Home Information Cases CAS (Nominees) Ltd & Ors v Nottingham Forest FC PLC & 7 Ors (2001)

Skip to content. | Skip to navigation

CAS (Nominees) Ltd & Ors v Nottingham Forest FC PLC & 7 Ors (2001)

Summary

There was nothing in the circumstances of the takeover of the company that operated Nottingham Forest Football Club which was unfairly prejudicial to the claimants, who were minority shareholders in the Club's holding company.

Facts

Petition under s.459 Companies Act 1985 in which the claimants alleged that the affairs of the first defendant ('the Company') had been conducted in a manner unfairly prejudicial to them. Prior to the events complained of, the second defendant ('the Club') was a wholly-owned subsidiary of the Company. The third defendant ('D') had made a substantial investment in the Club for the purpose of maintaining and improving the current squad of players with a view to securing the Club's early return to the Premier League, in return for which he acquired a majority shareholding in the Club, thereby causing the Company to lose control of the Club. The claimants, who were minority shareholders in the Company, alleged that: (i) in orchestrating and implementing the transaction in favour of D, the Company's board had acted for an ulterior purpose, namely the avoidance of "legal and quasi-legal protection (including the need for a special resolution) given to the shareholders by the City Code (on Takeovers), the Company's articles of association and the 1985 Act"; and (ii) the ordinary resolution passed at the EGM to approve the proposals was in any event flawed by shortcomings in the circular sent to shareholders prior to the EGM.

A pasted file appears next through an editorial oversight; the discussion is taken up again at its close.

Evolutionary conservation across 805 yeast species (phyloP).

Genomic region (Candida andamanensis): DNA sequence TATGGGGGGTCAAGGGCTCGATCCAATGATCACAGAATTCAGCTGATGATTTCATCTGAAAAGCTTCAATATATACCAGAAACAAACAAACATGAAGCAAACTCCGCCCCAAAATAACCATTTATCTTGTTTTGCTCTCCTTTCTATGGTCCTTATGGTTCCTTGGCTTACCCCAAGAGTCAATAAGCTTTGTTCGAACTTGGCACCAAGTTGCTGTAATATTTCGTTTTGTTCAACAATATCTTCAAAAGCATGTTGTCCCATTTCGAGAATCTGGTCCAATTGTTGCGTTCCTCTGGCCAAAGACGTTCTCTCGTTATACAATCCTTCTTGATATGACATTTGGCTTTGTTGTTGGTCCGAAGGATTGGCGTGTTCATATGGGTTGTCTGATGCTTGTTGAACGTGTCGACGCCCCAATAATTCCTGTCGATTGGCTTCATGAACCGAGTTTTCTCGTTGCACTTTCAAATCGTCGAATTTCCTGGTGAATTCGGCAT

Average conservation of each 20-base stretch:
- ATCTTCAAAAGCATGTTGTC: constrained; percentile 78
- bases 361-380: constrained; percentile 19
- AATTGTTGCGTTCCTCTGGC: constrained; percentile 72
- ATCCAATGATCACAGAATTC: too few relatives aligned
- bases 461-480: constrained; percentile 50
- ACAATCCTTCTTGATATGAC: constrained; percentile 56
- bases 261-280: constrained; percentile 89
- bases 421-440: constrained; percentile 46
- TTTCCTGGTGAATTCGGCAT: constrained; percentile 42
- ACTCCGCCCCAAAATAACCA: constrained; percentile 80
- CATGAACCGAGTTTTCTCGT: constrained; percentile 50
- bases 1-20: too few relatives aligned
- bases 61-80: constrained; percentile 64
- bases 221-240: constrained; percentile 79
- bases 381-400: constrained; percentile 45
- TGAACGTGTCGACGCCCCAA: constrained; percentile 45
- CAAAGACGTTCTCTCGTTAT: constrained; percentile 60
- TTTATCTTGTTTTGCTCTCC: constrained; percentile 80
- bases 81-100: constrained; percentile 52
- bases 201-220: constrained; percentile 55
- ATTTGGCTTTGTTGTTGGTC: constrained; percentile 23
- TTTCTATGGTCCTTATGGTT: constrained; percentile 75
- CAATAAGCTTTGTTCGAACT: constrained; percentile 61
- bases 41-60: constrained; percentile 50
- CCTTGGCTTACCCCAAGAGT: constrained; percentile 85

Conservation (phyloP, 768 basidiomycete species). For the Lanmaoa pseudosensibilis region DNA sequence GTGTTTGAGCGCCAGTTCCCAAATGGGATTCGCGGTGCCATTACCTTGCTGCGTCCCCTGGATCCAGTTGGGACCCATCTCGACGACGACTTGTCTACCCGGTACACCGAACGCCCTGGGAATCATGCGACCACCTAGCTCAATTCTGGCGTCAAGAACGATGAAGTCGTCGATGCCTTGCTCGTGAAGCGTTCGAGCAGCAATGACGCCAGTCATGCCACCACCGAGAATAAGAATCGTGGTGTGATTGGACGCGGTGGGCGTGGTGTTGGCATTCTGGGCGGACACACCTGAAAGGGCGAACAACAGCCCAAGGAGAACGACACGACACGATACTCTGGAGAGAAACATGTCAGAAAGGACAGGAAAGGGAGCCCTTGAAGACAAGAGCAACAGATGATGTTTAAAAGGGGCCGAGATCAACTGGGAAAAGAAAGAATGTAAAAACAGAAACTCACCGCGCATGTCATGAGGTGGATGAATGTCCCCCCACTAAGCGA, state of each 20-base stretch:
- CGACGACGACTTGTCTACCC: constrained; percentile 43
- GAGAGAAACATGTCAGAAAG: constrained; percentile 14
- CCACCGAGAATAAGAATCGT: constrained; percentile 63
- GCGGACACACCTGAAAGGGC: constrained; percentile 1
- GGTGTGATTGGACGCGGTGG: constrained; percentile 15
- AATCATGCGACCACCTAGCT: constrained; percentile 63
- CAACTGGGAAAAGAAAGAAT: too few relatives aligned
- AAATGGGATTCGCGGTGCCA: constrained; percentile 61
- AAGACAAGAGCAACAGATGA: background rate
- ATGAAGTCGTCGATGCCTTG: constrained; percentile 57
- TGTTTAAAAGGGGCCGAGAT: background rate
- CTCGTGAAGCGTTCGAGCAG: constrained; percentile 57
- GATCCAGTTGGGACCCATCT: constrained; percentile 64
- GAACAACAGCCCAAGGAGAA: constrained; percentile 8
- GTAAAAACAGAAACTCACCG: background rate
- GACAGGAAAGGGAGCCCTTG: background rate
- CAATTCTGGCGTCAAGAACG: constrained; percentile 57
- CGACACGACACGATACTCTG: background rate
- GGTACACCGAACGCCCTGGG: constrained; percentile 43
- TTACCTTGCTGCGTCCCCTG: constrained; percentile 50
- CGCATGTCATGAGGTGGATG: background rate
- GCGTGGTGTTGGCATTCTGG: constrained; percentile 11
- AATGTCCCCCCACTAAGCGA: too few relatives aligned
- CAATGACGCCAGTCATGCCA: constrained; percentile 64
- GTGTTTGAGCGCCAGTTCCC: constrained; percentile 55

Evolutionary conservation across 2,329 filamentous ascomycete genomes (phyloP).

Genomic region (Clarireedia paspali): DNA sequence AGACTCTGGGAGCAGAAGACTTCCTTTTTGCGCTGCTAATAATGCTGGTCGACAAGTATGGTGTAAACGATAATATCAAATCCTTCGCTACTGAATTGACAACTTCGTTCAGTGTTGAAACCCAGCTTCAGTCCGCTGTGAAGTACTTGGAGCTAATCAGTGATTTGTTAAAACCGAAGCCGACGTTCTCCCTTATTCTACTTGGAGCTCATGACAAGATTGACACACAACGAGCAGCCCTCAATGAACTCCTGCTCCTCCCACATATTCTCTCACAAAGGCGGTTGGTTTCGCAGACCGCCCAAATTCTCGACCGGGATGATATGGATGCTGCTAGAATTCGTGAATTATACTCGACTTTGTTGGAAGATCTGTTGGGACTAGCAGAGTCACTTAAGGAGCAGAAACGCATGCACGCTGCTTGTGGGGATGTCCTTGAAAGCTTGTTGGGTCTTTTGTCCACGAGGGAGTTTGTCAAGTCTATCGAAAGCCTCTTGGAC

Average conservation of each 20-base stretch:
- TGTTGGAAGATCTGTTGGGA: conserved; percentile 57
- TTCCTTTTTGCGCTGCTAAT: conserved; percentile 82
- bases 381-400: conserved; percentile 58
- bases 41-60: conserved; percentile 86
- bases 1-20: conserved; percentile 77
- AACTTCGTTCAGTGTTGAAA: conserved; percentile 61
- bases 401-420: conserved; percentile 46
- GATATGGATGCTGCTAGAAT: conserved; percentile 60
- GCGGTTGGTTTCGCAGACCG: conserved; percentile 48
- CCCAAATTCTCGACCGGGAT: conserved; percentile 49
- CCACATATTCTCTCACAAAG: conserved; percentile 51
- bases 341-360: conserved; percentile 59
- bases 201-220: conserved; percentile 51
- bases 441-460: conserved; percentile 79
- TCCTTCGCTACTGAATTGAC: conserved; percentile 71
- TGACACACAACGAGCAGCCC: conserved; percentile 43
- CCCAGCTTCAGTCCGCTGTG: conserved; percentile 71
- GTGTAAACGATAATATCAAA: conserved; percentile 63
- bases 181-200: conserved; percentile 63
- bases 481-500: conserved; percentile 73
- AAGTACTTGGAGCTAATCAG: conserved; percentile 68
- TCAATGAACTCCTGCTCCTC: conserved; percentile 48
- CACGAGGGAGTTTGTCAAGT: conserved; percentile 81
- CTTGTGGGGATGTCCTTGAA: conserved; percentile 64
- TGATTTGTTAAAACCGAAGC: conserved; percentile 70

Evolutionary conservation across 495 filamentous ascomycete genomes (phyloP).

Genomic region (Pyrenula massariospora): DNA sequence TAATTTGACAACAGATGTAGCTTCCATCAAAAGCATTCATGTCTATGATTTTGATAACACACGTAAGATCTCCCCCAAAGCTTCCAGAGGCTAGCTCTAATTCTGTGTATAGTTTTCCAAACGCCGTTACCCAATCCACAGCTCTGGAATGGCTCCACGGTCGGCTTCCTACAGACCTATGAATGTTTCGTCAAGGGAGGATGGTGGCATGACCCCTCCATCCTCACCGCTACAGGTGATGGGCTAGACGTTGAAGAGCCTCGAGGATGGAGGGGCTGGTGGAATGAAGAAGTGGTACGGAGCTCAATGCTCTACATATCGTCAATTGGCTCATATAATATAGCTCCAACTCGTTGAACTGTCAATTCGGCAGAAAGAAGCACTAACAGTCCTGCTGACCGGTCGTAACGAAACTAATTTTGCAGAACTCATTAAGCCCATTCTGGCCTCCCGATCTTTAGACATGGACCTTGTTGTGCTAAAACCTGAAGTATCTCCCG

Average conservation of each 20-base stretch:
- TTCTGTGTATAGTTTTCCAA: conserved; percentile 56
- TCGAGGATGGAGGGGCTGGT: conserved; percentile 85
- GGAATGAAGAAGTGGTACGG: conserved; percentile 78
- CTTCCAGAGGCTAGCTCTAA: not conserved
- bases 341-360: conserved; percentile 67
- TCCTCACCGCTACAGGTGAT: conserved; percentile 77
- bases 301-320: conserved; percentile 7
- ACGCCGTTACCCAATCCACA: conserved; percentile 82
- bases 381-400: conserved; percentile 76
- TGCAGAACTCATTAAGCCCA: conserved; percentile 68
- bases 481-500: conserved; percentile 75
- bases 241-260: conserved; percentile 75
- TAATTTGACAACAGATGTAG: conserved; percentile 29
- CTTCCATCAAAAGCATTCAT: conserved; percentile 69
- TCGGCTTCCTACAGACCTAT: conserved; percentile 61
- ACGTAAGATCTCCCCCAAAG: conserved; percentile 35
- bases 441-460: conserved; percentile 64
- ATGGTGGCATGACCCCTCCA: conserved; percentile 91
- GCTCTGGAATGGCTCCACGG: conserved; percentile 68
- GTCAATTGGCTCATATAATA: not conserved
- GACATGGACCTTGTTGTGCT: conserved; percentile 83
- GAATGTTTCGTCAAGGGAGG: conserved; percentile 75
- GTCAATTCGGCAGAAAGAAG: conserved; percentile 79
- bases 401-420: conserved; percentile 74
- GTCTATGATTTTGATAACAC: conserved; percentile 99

Held

(1) The court was entirely satisfied on the evidence that the Company's sole purpose in entering into the transaction with D was a genuine desire to raise capital for the Club. In such circumstances, it was difficult to see how it could be said that the Company's powers were in any respect being used for an improper purpose. (2) The question was not whether the circular might have been differently framed, but whether there was any reasonable ground for supposing that any imperfections would have resulted in the majority approving the proposals under some serious misapprehension. There was no substance in any of the allegations as to the allegedly deficient form or content of the circular.

Petition dismissed.

Chancery Division
Hart J
Judgment date
5 April 2001
References

​LTL 6/4/2001 : [2002] 1 BCLC 613